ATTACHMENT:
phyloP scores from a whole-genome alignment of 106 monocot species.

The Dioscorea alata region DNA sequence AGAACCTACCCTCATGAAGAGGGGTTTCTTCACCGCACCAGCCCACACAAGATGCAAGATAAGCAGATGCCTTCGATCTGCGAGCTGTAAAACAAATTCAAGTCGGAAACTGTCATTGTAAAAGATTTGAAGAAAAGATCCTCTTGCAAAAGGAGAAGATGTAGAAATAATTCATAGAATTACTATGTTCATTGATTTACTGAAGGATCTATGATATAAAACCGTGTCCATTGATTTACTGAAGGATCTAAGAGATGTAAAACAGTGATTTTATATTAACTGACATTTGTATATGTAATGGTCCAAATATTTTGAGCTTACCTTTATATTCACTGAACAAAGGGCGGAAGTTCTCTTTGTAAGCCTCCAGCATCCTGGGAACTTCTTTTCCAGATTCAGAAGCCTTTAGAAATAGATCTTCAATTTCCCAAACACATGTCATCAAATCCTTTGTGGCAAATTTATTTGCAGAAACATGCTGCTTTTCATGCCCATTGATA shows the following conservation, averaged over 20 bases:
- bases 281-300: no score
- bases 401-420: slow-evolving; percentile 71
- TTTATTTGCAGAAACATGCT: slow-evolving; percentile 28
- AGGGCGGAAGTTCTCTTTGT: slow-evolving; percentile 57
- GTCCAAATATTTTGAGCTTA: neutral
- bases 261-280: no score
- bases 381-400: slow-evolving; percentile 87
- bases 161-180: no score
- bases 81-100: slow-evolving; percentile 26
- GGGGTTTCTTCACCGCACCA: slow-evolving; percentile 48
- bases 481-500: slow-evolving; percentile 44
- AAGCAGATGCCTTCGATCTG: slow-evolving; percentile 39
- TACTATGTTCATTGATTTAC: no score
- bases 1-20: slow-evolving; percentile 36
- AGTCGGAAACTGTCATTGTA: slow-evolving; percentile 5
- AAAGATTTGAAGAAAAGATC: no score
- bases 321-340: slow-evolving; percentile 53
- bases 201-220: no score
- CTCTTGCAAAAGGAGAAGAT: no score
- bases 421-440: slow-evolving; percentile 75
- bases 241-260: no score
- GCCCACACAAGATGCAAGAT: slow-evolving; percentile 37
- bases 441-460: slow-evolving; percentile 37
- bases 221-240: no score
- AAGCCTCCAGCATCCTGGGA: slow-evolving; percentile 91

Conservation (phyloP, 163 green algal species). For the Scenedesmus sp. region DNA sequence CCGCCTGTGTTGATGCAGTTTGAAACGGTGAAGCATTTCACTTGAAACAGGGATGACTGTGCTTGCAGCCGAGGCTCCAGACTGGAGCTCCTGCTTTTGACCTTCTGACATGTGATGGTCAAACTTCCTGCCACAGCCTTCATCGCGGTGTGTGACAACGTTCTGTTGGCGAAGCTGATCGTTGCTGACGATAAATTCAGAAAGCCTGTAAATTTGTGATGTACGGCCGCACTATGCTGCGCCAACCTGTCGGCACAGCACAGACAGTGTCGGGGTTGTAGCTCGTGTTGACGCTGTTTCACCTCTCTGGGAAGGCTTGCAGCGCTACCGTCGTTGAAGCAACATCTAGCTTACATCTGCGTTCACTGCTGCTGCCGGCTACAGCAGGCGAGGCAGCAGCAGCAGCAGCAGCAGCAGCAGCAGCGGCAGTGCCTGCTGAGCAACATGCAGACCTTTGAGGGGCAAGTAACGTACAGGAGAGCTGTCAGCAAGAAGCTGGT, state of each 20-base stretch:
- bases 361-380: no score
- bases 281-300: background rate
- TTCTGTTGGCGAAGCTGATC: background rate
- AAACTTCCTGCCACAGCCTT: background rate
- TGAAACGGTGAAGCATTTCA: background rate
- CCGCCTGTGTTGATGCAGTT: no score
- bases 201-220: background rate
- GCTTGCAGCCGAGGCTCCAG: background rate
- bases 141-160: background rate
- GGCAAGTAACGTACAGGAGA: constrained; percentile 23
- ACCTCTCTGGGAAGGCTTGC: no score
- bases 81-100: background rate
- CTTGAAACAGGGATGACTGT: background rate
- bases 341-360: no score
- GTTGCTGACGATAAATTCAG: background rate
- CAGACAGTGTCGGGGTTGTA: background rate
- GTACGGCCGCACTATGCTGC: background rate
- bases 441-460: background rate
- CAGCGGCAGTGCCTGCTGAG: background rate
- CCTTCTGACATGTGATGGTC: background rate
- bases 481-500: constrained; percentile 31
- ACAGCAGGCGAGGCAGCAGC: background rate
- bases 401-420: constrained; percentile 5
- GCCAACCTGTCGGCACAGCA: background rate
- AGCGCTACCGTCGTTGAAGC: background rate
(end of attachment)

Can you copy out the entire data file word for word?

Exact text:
phyloP scores from a whole-genome alignment of 106 monocot species.

The Dioscorea alata region DNA sequence AGAACCTACCCTCATGAAGAGGGGTTTCTTCACCGCACCAGCCCACACAAGATGCAAGATAAGCAGATGCCTTCGATCTGCGAGCTGTAAAACAAATTCAAGTCGGAAACTGTCATTGTAAAAGATTTGAAGAAAAGATCCTCTTGCAAAAGGAGAAGATGTAGAAATAATTCATAGAATTACTATGTTCATTGATTTACTGAAGGATCTATGATATAAAACCGTGTCCATTGATTTACTGAAGGATCTAAGAGATGTAAAACAGTGATTTTATATTAACTGACATTTGTATATGTAATGGTCCAAATATTTTGAGCTTACCTTTATATTCACTGAACAAAGGGCGGAAGTTCTCTTTGTAAGCCTCCAGCATCCTGGGAACTTCTTTTCCAGATTCAGAAGCCTTTAGAAATAGATCTTCAATTTCCCAAACACATGTCATCAAATCCTTTGTGGCAAATTTATTTGCAGAAACATGCTGCTTTTCATGCCCATTGATA shows the following conservation, averaged over 20 bases:
- bases 281-300: no score
- bases 401-420: slow-evolving; percentile 71
- TTTATTTGCAGAAACATGCT: slow-evolving; percentile 28
- AGGGCGGAAGTTCTCTTTGT: slow-evolving; percentile 57
- GTCCAAATATTTTGAGCTTA: neutral
- bases 261-280: no score
- bases 381-400: slow-evolving; percentile 87
- bases 161-180: no score
- bases 81-100: slow-evolving; percentile 26
- GGGGTTTCTTCACCGCACCA: slow-evolving; percentile 48
- bases 481-500: slow-evolving; percentile 44
- AAGCAGATGCCTTCGATCTG: slow-evolving; percentile 39
- TACTATGTTCATTGATTTAC: no score
- bases 1-20: slow-evolving; percentile 36
- AGTCGGAAACTGTCATTGTA: slow-evolving; percentile 5
- AAAGATTTGAAGAAAAGATC: no score
- bases 321-340: slow-evolving; percentile 53
- bases 201-220: no score
- CTCTTGCAAAAGGAGAAGAT: no score
- bases 421-440: slow-evolving; percentile 75
- bases 241-260: no score
- GCCCACACAAGATGCAAGAT: slow-evolving; percentile 37
- bases 441-460: slow-evolving; percentile 37
- bases 221-240: no score
- AAGCCTCCAGCATCCTGGGA: slow-evolving; percentile 91

Conservation (phyloP, 163 green algal species). For the Scenedesmus sp. region DNA sequence CCGCCTGTGTTGATGCAGTTTGAAACGGTGAAGCATTTCACTTGAAACAGGGATGACTGTGCTTGCAGCCGAGGCTCCAGACTGGAGCTCCTGCTTTTGACCTTCTGACATGTGATGGTCAAACTTCCTGCCACAGCCTTCATCGCGGTGTGTGACAACGTTCTGTTGGCGAAGCTGATCGTTGCTGACGATAAATTCAGAAAGCCTGTAAATTTGTGATGTACGGCCGCACTATGCTGCGCCAACCTGTCGGCACAGCACAGACAGTGTCGGGGTTGTAGCTCGTGTTGACGCTGTTTCACCTCTCTGGGAAGGCTTGCAGCGCTACCGTCGTTGAAGCAACATCTAGCTTACATCTGCGTTCACTGCTGCTGCCGGCTACAGCAGGCGAGGCAGCAGCAGCAGCAGCAGCAGCAGCAGCAGCGGCAGTGCCTGCTGAGCAACATGCAGACCTTTGAGGGGCAAGTAACGTACAGGAGAGCTGTCAGCAAGAAGCTGGT, state of each 20-base stretch:
- bases 361-380: no score
- bases 281-300: background rate
- TTCTGTTGGCGAAGCTGATC: background rate
- AAACTTCCTGCCACAGCCTT: background rate
- TGAAACGGTGAAGCATTTCA: background rate
- CCGCCTGTGTTGATGCAGTT: no score
- bases 201-220: background rate
- GCTTGCAGCCGAGGCTCCAG: background rate
- bases 141-160: background rate
- GGCAAGTAACGTACAGGAGA: constrained; percentile 23
- ACCTCTCTGGGAAGGCTTGC: no score
- bases 81-100: background rate
- CTTGAAACAGGGATGACTGT: background rate
- bases 341-360: no score
- GTTGCTGACGATAAATTCAG: background rate
- CAGACAGTGTCGGGGTTGTA: background rate
- GTACGGCCGCACTATGCTGC: background rate
- bases 441-460: background rate
- CAGCGGCAGTGCCTGCTGAG: background rate
- CCTTCTGACATGTGATGGTC: background rate
- bases 481-500: constrained; percentile 31
- ACAGCAGGCGAGGCAGCAGC: background rate
- bases 401-420: constrained; percentile 5
- GCCAACCTGTCGGCACAGCA: background rate
- AGCGCTACCGTCGTTGAAGC: background rate